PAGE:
In the exuberant pursuit of wind and solar energy sources, matters of intermittent supply are ignored. Wind power is substantial in Texas and supply problems are documented in my February 11, 2011, article, “Wind Power Emergencies in Texas posted on The Heartland Institute website.

Like solar photovoltaic, wind turbines are expected to have a practical operating lifetime of around 25 years. What happens to wind turbines no longer usable?

Will the countryside be strewn by unsightly landscapes of tall towers with dangling turbine blades? This is a view of thousands of still wind turbines shown years ago on I-10 west of Palm Springs, California. Whether this situation exists today the author is unaware.

________________________________________________________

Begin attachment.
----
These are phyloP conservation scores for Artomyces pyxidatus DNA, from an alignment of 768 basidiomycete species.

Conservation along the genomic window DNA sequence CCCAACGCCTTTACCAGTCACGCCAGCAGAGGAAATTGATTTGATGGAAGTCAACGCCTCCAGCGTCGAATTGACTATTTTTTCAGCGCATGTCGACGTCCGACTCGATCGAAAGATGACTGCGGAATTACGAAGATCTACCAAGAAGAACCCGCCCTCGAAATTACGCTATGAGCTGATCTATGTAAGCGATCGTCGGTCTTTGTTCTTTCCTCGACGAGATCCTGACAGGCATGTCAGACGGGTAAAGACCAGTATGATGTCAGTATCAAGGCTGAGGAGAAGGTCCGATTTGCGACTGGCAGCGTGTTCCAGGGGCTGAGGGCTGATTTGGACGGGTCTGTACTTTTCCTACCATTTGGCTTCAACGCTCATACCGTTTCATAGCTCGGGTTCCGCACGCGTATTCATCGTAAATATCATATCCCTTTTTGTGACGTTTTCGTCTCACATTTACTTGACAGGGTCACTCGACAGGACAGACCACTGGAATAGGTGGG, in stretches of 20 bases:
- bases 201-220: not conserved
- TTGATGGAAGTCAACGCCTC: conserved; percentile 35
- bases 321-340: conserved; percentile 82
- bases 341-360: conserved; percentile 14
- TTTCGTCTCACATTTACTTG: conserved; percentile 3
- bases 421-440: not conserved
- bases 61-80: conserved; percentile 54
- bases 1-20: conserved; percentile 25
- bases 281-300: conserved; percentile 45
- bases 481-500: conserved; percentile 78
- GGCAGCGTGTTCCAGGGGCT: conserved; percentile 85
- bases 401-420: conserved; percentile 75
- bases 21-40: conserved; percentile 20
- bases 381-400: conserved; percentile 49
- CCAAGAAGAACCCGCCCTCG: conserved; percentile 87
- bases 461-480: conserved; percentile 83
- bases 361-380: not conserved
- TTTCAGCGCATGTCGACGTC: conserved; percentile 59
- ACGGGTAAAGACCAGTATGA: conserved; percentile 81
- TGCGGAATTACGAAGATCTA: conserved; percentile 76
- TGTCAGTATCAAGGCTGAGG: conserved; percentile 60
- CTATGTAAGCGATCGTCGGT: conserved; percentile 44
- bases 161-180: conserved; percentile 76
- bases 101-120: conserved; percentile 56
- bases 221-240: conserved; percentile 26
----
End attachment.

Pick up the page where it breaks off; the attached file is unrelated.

James H. Rust, Professor of nuclear engineering and policy adviser to The Heartland Institute. Prof. Rust currently funds three annual engineering scholarships of $2500, $6000, and $6500.

13 comments

1 Ray { 04.03.13 at 2:02 am }

Currently all wind capturing techniques are turbine to wind. This concept is wind to turbine via the use of ripstop nylon windsocks, with a flat ripstop nylon hose attached to the tails. Route the wind to turbines, mounted on the ground. Manifolds, on the ground, could be used to combine the windsocks. The windsocks could also be mounted under an airfoil, lifted by helium balloons, for high altitude wind capture. Put bird netting over the opening to prevent birds from entering the funnel.

This technique is much faster, cheaper, and safer than anything currently used or proposed.

2 Magnus A { 04.03.13 at 4:46 am }

“…wind turbines are expected to have a practical operating lifetime of around 25 years.”
.
A study by prof. Gordon Hughes, at Renewable energy foundation (REF) says the lifetime is as low as between 12 and 15 years. In 10 years the production drops with 1/3. For sea based wind power in 10 years time the output drops to half of its original (calculated) output.